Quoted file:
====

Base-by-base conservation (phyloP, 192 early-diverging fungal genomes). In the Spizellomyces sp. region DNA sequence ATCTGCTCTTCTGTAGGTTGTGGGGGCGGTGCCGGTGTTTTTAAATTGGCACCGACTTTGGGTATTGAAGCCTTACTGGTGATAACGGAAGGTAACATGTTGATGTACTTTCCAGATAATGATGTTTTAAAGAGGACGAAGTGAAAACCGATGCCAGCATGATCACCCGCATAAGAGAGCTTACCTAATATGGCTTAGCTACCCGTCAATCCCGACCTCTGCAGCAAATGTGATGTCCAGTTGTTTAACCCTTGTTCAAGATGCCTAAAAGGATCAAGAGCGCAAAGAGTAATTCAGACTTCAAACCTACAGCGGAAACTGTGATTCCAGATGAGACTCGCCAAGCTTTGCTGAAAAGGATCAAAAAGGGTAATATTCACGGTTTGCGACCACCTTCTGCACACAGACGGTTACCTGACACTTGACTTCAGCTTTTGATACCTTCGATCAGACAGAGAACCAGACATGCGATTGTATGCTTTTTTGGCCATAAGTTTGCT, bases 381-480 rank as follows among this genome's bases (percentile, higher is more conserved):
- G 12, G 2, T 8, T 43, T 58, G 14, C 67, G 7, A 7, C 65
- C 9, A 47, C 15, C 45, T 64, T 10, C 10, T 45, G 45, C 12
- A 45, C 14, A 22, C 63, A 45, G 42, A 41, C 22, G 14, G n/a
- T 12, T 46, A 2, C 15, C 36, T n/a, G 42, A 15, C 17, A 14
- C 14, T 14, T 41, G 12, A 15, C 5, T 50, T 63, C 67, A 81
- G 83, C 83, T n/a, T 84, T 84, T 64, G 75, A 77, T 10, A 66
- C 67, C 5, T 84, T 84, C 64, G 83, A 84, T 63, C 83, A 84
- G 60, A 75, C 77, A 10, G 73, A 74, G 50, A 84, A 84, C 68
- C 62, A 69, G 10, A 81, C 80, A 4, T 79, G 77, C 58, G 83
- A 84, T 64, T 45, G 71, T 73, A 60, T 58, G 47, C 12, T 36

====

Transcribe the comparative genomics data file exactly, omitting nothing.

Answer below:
Base-by-base conservation (phyloP, 192 early-diverging fungal genomes). In the Spizellomyces sp. region DNA sequence ATCTGCTCTTCTGTAGGTTGTGGGGGCGGTGCCGGTGTTTTTAAATTGGCACCGACTTTGGGTATTGAAGCCTTACTGGTGATAACGGAAGGTAACATGTTGATGTACTTTCCAGATAATGATGTTTTAAAGAGGACGAAGTGAAAACCGATGCCAGCATGATCACCCGCATAAGAGAGCTTACCTAATATGGCTTAGCTACCCGTCAATCCCGACCTCTGCAGCAAATGTGATGTCCAGTTGTTTAACCCTTGTTCAAGATGCCTAAAAGGATCAAGAGCGCAAAGAGTAATTCAGACTTCAAACCTACAGCGGAAACTGTGATTCCAGATGAGACTCGCCAAGCTTTGCTGAAAAGGATCAAAAAGGGTAATATTCACGGTTTGCGACCACCTTCTGCACACAGACGGTTACCTGACACTTGACTTCAGCTTTTGATACCTTCGATCAGACAGAGAACCAGACATGCGATTGTATGCTTTTTTGGCCATAAGTTTGCT, bases 381-480 rank as follows among this genome's bases (percentile, higher is more conserved):
- G 12, G 2, T 8, T 43, T 58, G 14, C 67, G 7, A 7, C 65
- C 9, A 47, C 15, C 45, T 64, T 10, C 10, T 45, G 45, C 12
- A 45, C 14, A 22, C 63, A 45, G 42, A 41, C 22, G 14, G n/a
- T 12, T 46, A 2, C 15, C 36, T n/a, G 42, A 15, C 17, A 14
- C 14, T 14, T 41, G 12, A 15, C 5, T 50, T 63, C 67, A 81
- G 83, C 83, T n/a, T 84, T 84, T 64, G 75, A 77, T 10, A 66
- C 67, C 5, T 84, T 84, C 64, G 83, A 84, T 63, C 83, A 84
- G 60, A 75, C 77, A 10, G 73, A 74, G 50, A 84, A 84, C 68
- C 62, A 69, G 10, A 81, C 80, A 4, T 79, G 77, C 58, G 83
- A 84, T 64, T 45, G 71, T 73, A 60, T 58, G 47, C 12, T 36